Arizona is a hot place. Our mission is to keep you cool.
In Arizona, Automobile air conditioning is not a luxury, it is a necessity. If your air conditioner is not 'blowing ice cubes' as we sometimes say, you might need to bring it in to Accurate Automotive.
How Your Air Conditioner Works:
The air conditioning compressor is the 'heart' of the AC system, and Freon is the 'blood'. The compressor pumps Freon throughout the AC system, either the older type R12 which costs as much as gold it seems these days, or the new environmentally-friendly R134A Freon. This Freon is a gas and liquid combination that is compressed and circulated throughout the air conditioning system. The compressed Freon is pushed through the system under pressure and is passed through different sized metal and rubber hoses and a special valve called an expansion valve that cause the gas to expand and contract. The compressor takes in cool gas into its suction port and pressurizes it at its discharge port. The compressor is powered by a drive belt from the engine. The compressor has an electrically operated engagement clutch to either turn the refrigeration operation off or on. Output = high pressure (hot) gas.
Next is the condensor. The condenser is located in front of the radiator (and kind of looks like a radiator too). Through the use of cool air flow provided by the engine fan, the condensor cools the hot gas and converts it to liquid. The liquid is still under considerable pressure and is warm, but not as hot or as high pressure as when it exited the compressor. Output = high pressure (warm) liquid
EXPANSION VALVE SYSTEM - The exiting liquid is sent via a small tube (liquid line)to a receiver/drier (applies only to an expansion valve system). The drier is a can with a desiccant bag inside. It looks about the size of a soda can, and is usually located very near the condensor outlet pipe. There is no pressure/temperature change at the receiver/drier. Output = same as condensor, but moisture is removed by desiccant.
Now comes the magic! As the high pressure, warm liquid exits the drier, it passes through an expansion device. It can either be an expansion valve (which modulates refrigerant flow in an expansion valve/drier system), or a fixed expansion orifice tube in a cycling clutch/orifice tube system (which expands at the same rate all the time). The two systems have slight have slight functional differences, mainly in how the low temperature is maintained. Well any way, for illustration, the pressurized liquid passes through the expansion device, the pressure is reduced considerably; hence the temperature drops also. Output = Cold Liquid. The following paragraph describes the expansion valve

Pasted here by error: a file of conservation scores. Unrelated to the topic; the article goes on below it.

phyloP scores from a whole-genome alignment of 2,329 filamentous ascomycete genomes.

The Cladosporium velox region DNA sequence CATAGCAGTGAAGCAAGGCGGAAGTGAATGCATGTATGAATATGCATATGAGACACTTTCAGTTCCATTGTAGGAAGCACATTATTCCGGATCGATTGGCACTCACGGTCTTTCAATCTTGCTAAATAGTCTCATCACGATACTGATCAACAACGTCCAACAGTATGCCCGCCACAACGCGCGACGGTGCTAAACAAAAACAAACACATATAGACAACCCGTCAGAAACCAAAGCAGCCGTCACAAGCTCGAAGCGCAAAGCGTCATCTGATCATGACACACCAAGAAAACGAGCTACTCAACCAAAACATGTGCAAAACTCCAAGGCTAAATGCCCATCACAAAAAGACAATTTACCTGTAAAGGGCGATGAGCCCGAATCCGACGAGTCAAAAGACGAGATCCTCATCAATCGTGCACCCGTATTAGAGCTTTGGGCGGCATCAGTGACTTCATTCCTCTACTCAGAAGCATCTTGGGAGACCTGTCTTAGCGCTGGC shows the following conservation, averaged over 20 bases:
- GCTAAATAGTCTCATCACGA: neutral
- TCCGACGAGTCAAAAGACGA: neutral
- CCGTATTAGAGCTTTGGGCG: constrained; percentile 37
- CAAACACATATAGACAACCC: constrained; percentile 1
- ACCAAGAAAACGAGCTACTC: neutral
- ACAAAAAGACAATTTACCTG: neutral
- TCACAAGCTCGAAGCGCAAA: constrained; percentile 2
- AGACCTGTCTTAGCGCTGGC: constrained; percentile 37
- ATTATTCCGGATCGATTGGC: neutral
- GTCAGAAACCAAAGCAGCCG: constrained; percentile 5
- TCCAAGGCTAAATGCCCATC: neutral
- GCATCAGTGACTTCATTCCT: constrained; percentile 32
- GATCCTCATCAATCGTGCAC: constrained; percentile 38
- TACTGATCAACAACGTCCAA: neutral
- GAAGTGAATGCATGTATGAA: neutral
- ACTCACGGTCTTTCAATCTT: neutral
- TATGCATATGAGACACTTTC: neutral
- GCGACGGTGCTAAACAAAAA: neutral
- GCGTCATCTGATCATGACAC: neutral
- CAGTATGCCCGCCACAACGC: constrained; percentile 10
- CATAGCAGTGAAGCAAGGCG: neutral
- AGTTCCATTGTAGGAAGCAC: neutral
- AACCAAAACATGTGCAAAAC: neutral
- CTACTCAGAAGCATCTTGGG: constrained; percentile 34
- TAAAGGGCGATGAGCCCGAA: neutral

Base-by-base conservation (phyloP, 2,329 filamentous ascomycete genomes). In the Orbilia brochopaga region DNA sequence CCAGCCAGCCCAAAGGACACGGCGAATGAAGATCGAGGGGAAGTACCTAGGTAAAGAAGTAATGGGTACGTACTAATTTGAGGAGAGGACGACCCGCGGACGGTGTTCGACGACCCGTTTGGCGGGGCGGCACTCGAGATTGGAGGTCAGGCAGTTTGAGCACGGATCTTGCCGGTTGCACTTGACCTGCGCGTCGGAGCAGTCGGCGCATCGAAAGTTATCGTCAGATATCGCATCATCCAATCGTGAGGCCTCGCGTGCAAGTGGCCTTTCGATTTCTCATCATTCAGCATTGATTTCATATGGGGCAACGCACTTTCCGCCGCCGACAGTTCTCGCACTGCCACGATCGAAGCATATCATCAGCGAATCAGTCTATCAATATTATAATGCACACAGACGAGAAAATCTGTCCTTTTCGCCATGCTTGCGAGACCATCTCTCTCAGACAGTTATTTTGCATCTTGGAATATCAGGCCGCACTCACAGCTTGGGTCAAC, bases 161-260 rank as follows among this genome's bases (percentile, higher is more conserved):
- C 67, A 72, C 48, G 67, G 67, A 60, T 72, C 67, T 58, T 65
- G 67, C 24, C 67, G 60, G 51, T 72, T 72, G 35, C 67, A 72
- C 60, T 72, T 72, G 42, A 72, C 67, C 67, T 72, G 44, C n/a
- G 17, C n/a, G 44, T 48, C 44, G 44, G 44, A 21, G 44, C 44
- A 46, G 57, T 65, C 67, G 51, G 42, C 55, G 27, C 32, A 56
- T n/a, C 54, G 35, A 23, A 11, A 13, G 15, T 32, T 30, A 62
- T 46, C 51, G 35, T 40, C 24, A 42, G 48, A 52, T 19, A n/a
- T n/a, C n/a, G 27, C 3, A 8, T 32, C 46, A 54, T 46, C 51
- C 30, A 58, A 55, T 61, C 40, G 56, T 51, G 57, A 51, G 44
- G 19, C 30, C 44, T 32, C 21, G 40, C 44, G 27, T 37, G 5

CYCLING CLUTCH/ORIFICE TUBE SYSTEM - The exiting liquid is sent via a small liquid line DIRECTLY to an expansion ORIFICE TUBE. The orifice tube is fixed, therefore the proportional pressure drop across it will constant. This type of expansion device must work in conjunction with a clutch cycling switch. Because the pressure drop across the orifice tube is constant, the switch is used to maintain the system low pressure side in a certain operating range. The cycling clutch switch, through various pressure changes in the system, turns the compressor off and on during normal operation. A typical operation would have the switch turn the compressor on at about 45 psi and off at 25 degrees. This would maintain the evaporator refrigerant at temperatures around 35-45 degrees F.
The next step is evaporator operation. As the cold liquid exits the expansion device, it is fed to a heat exchanger type device under the dash that blows warm air from the car interior across it. The cold liquid refrigerant is what cools the air you feel coming out of the ducts. As the air is cooled in the heat exchanger, the liquid refrigerant is heated in the other side of the heat exchanger and then it evaporates.
ACCUMULATOR - Only used in orifice tube system. It contains a desiccant bag also. The accumulator provides a similar function as the drier in the expansion valve system, but is located in the evaporator outlet instead. This positioning allows the accumulator to collect any un-evaporated refrigerant that may still be in the liquid state, hence protecting the compressor from liquid lock damage.
The evaporated gas then returns via the LARGE tube to the compressor "suction" port to begin this whole process again.